It’s the 21st century. Businesses are moving online and with terabytes of data.
According to a study, the big four companies Microsoft, Google, Amazon, and Facebook store 1,200 petabytes between them, which is equivalent to 1.2 million terabytes, where one terabyte is 1,000 gigabytes.
The huge amount of data has made cyber attacks an imminent event. And one of the most threatening pathways of a cyber attack is malware.
Malware (malicious software) attacks are on the rise. According to the 2018 Internet Security Threat Report of Symantec, the number of malware variants increased by 54% in 2017.
According to the 2019 Internet Security Threat Report from Symantec, cyber-criminals using malware increased by 25%. This is clearly an area that requires focus from businesses and government. Otherwise, its effects could be devastating.
How Does Malware Impact Cybersecurity?
Malware is a file or program that may harm the computer user, and cause the breach of data security.
Malware includes a variety of types like:
- Command and control
- Trojan horse
What Does Malware Do?
They usually result in a few established outcomes:
1. Data Exfiltration
Malware usually takes control of the computer without user consent. And after taking control, it can filter out essential business data, client data, and even personal data, without any knowledge of the user.
It is essentially a form of data theft, which can be very costly. According to a study by Ponemon, the global average cost of the data breach has risen by 6.4% from 2017 to $3.86 million. Apart from business disruption, this can tarnish the image of the company, and hamper customer goodwill.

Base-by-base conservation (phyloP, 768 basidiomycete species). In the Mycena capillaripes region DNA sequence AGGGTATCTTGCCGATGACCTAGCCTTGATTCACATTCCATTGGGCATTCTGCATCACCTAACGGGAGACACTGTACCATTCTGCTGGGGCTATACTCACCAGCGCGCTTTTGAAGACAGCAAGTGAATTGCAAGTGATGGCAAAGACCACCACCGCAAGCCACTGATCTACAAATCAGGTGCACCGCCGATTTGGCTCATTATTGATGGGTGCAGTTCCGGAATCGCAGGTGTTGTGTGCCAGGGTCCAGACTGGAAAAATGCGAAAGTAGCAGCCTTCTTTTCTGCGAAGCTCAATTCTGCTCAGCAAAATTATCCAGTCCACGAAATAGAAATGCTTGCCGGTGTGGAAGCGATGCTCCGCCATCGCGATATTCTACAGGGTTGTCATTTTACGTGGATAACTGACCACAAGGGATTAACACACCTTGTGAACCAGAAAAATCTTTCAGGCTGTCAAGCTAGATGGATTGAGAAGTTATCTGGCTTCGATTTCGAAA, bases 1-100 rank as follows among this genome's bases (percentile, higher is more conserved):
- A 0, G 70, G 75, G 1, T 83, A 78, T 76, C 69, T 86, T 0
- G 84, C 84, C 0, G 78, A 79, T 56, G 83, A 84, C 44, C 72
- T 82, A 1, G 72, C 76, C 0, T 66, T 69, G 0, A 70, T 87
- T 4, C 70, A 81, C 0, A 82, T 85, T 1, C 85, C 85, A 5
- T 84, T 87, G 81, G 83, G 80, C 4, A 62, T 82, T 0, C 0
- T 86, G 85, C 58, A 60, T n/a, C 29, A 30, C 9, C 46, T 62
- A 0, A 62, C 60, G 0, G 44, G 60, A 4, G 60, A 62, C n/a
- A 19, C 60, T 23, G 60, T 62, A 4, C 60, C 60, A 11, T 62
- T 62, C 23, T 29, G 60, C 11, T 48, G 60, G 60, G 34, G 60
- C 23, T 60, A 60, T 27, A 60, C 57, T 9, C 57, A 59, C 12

2. Operations Disruption
Cyber-security ensures the smooth running of digital operations of a business. But a malware attack can wholly or partially disrupt it. The levels of disruption may vary in scale.
It may range from a virus corrupting crucial Operating System on one system, to disrupting whole networks of systems. One of the best examples of the latter is Stuxnet, a malicious computer worm, capable of bringing down whole networks.
It has larger ramifications, sometimes in the form of DDoS attacks. For example, a DDoS attack can completely shut down your website in less than a minute. And no website is immune to it. For instance, the 2016 Dyn cyber-attack paralyzed PayPal and Twitter.
If proper security measures are not in place, such business disruptions cause an enormous loss in revenue for the down-time.
3. Money Extortion
If the malware finds its way past your cyber-security, one of the reasons could be extortion of money. To this end, Ransomware is particularly important. It basically freezes your access to your date until you pay up a certain demanded amount.
Have a look at these pertinent statistics:
This is a depiction of ransomware affecting small and medium businesses in the US.
And these types of attacks are evolving. Reveton, one such ransomware, accused their targets of child pornography and other illegal activities and held them to ransom until they paid up.
4. Keystroke mapping and account access
This is a malware attack by Trojan, that is very simple, yet can have deadly consequences. It targets you as you type in sensitive information into your computer, like the details of your bank account.